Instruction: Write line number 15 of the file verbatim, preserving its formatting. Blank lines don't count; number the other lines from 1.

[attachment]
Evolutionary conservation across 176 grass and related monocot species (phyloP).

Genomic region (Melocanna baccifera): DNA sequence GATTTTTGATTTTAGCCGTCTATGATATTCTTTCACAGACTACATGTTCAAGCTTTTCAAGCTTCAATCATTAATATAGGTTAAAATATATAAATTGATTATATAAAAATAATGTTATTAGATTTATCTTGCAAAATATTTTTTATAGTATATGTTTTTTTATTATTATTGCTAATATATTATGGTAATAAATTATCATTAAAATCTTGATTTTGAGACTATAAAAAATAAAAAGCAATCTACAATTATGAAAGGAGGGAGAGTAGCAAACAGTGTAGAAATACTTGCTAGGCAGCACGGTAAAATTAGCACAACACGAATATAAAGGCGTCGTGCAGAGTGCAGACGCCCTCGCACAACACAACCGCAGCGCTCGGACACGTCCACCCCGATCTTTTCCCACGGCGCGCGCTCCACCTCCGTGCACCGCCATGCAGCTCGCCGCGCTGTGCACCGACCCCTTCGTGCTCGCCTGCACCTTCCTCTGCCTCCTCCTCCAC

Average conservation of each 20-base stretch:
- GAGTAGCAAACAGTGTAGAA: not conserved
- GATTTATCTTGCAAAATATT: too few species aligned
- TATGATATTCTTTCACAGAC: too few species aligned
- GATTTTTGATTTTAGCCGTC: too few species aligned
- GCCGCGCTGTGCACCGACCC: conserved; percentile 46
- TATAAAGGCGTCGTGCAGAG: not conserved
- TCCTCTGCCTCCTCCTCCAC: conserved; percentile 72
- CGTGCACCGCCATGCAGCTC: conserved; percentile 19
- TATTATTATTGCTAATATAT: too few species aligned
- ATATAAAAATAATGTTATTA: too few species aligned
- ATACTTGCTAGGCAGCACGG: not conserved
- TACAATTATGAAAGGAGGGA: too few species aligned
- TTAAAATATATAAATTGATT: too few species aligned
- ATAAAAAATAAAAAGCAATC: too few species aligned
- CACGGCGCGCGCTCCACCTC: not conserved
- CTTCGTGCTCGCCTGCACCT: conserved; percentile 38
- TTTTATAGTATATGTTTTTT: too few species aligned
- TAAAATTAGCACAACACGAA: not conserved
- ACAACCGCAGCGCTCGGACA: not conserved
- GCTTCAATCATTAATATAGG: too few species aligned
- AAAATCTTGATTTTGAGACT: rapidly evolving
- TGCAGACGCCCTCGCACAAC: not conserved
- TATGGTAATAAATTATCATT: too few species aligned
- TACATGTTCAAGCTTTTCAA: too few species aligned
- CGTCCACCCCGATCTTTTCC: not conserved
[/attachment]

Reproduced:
- TACAATTATGAAAGGAGGGA: too few species aligned